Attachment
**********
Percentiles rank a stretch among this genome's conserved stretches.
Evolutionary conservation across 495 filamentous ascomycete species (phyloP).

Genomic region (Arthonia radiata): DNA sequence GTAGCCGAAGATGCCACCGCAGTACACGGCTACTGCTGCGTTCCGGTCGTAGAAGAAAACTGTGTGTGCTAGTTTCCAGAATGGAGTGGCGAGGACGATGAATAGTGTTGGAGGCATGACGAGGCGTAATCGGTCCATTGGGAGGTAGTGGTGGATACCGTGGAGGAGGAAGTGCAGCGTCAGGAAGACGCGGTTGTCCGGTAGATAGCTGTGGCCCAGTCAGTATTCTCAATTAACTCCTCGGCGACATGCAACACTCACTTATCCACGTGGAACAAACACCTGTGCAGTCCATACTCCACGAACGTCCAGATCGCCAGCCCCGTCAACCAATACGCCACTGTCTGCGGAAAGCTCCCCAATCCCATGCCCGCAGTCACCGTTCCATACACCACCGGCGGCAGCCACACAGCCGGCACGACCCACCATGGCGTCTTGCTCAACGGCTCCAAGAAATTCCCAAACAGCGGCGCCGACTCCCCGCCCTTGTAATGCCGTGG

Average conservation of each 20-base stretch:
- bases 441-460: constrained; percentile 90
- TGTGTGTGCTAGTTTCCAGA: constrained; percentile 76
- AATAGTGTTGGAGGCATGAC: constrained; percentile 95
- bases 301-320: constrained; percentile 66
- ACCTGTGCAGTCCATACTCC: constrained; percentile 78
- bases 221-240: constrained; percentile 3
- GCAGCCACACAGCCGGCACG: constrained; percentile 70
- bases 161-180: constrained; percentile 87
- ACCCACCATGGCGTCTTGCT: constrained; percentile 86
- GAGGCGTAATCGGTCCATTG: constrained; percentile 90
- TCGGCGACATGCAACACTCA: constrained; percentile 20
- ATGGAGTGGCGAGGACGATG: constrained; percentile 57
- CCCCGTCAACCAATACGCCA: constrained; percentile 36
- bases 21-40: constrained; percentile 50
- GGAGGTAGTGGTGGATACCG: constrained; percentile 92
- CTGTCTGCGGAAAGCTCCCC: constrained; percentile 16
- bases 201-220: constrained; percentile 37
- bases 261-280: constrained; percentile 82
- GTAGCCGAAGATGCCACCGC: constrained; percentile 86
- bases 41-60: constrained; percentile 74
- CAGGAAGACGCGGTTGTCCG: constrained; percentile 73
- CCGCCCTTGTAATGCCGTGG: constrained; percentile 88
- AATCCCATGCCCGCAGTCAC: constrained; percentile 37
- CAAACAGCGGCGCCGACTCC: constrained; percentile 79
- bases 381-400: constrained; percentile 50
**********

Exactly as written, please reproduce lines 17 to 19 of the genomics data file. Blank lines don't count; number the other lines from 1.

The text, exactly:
- CCCCGTCAACCAATACGCCA: constrained; percentile 36
- bases 21-40: constrained; percentile 50
- GGAGGTAGTGGTGGATACCG: constrained; percentile 92